Lee could be on Trump’s short list for the Supreme Court

If, as rumored, Supreme Court Justice Anthony Kennedy retires at the end of the court’s current term, President Donald Trump would get the second nomination of his first term. There’s some speculation that Utah Sen. Mike Lee may be on the short list of possible nominees if that were to happen.

Ozy.com reports that Lee was on a list of 25 possible Supreme Court nominees released by the White House last November. “I would not turn that down,” Lee is reported as saying.

“You don’t always get a monument in your name, or big buildings named after you, for arguing to limit government,” Lee says. But do you get a black robe and an office on First Street? The argument from Lee’s backers rests in part on his relationship with the 99 egos across the street in the Senate. “The president has to calculate what kind of battle does he want for the fall,” says Boyd Matheson, a former Lee chief of staff and president of the Sutherland Institute think tank. “From a political standpoint, it would be very hard for Chuck Schumer to come in and say, ‘This is not the guy.’ ”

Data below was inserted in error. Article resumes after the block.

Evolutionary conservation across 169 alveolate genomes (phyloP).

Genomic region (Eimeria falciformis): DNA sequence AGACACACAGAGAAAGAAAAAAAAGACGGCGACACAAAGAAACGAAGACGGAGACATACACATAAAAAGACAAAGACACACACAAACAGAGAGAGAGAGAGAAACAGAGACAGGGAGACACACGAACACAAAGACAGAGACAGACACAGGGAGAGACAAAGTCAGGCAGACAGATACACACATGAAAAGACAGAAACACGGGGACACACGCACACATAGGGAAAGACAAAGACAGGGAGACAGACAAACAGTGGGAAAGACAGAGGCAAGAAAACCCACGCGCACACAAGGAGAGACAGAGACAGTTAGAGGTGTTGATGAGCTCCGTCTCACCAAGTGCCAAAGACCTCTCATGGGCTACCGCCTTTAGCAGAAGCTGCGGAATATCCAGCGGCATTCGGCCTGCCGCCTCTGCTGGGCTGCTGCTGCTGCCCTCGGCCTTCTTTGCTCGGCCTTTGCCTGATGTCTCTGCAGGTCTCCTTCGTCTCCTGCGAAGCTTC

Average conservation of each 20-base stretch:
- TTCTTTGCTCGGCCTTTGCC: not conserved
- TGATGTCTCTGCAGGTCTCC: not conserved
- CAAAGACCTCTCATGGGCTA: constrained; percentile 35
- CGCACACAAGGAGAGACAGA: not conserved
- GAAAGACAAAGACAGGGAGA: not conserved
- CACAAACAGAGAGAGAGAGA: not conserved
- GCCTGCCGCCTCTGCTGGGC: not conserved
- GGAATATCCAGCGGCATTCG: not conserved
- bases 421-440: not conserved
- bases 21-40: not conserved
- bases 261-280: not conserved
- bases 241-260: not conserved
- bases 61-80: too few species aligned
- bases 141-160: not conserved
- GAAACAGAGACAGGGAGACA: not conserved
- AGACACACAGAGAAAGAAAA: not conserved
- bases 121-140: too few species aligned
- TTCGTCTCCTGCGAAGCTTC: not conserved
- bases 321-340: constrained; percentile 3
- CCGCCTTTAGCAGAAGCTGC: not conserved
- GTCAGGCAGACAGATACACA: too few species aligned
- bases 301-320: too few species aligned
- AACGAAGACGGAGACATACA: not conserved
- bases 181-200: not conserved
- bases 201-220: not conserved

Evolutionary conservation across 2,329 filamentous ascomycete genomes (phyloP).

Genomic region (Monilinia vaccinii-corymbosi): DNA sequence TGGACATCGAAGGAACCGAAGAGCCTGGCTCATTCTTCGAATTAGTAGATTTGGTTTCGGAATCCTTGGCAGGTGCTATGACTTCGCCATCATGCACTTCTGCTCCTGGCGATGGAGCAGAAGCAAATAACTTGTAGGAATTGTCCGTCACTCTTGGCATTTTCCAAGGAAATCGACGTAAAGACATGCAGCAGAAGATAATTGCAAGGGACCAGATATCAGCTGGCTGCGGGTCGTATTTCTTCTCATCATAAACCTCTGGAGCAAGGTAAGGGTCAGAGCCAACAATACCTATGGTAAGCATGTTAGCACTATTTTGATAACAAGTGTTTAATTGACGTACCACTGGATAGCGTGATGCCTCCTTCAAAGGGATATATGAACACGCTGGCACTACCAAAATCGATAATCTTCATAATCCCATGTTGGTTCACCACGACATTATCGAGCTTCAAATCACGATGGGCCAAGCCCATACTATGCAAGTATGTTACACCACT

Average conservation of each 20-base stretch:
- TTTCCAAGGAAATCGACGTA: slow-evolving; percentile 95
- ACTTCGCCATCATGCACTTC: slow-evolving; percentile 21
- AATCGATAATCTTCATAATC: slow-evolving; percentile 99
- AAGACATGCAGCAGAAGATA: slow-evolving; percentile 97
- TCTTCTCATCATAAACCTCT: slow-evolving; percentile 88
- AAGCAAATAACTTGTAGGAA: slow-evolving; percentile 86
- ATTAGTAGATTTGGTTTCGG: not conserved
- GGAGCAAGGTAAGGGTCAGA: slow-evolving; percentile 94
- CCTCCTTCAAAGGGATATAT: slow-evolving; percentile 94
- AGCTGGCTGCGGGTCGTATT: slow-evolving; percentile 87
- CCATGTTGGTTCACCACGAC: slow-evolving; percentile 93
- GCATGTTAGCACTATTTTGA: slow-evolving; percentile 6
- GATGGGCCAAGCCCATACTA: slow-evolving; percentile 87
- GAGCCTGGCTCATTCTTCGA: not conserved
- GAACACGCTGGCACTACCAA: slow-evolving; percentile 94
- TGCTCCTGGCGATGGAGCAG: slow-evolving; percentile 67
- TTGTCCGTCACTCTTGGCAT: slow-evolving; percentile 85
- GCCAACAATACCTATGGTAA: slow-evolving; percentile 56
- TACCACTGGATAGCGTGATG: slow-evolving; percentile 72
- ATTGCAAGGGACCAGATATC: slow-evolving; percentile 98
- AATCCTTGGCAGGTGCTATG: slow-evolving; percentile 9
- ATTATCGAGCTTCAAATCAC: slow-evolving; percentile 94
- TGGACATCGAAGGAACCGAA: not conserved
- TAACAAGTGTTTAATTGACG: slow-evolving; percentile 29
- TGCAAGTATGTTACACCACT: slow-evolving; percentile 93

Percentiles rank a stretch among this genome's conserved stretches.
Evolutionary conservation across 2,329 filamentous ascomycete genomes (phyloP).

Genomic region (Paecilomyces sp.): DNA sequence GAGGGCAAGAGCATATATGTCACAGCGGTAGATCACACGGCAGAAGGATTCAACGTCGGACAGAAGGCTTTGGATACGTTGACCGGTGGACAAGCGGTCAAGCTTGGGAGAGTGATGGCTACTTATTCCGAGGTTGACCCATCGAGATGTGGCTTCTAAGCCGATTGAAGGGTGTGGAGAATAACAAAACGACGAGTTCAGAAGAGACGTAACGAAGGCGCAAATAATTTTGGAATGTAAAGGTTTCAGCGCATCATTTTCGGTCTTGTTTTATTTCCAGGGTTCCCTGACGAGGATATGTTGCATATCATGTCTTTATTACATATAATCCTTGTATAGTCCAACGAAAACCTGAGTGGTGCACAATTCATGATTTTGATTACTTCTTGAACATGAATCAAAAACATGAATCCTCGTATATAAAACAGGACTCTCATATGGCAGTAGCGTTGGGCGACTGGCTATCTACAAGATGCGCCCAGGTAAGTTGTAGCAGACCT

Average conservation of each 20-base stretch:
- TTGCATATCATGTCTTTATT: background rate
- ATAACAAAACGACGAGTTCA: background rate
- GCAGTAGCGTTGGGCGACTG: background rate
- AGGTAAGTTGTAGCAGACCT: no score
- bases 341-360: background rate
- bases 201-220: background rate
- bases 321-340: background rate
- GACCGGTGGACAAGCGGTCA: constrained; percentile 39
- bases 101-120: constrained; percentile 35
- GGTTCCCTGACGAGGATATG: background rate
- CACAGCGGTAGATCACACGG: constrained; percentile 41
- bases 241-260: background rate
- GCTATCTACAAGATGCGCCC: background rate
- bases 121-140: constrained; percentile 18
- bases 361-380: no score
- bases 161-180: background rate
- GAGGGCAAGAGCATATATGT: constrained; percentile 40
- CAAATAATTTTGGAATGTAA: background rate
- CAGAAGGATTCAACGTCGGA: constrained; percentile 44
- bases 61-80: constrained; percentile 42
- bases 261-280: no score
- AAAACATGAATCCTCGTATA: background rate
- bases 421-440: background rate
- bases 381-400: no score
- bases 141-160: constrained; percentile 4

In any case, a full White House endorsement might be tough to come by, considering that Lee publicly told then-candidate Trump to drop out of the presidential race after the release of the infamous Access Hollywood tape of Trump gabbing about sexual assault. There’s even another Lee on Trump’s list — Mike’s brother, Thomas, a Utah Supreme Court justice whom Mike Lee has said would “arguably be the best choice.”


But Mike Lee’s constitutionally driven mindset and willingness to hear disparate viewpoints would be assets for any judge. It’s taken him to unorthodox political places, such as teaming up with liberals on criminal justice reform. Lee reflects that while justices are treated “like living oracles,” they are strikingly human, just like the constitutional characters he learns from. “What was true then about human nature remains true today,” Lee says, as he writes his own chapter within that storied history.

Lee’s office declined to comment on the story.